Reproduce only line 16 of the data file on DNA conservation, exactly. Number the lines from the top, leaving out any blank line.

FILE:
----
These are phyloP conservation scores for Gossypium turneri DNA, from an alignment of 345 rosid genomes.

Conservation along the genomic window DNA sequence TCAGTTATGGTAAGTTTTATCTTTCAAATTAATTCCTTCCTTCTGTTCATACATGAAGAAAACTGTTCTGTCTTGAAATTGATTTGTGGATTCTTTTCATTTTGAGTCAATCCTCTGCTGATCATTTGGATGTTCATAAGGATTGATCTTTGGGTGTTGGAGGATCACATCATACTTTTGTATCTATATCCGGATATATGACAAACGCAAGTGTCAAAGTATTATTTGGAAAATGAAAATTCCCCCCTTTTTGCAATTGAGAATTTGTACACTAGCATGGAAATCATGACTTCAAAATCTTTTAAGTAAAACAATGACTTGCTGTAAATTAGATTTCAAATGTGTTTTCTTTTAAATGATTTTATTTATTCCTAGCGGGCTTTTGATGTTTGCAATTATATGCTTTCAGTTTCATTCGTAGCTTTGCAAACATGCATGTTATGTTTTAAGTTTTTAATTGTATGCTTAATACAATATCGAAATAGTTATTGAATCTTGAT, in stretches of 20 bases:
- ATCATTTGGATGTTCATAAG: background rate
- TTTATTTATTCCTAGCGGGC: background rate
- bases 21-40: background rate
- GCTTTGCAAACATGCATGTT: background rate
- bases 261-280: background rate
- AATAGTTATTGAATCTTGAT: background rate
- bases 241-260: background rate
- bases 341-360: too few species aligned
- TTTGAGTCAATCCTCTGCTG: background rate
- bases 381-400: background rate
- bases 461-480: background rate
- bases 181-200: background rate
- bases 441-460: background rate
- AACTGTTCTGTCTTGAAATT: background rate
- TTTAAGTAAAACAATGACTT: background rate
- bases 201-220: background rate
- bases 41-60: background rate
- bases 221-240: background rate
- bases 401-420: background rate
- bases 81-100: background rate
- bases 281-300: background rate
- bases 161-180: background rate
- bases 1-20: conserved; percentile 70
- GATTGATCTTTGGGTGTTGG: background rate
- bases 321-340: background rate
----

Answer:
- AACTGTTCTGTCTTGAAATT: background rate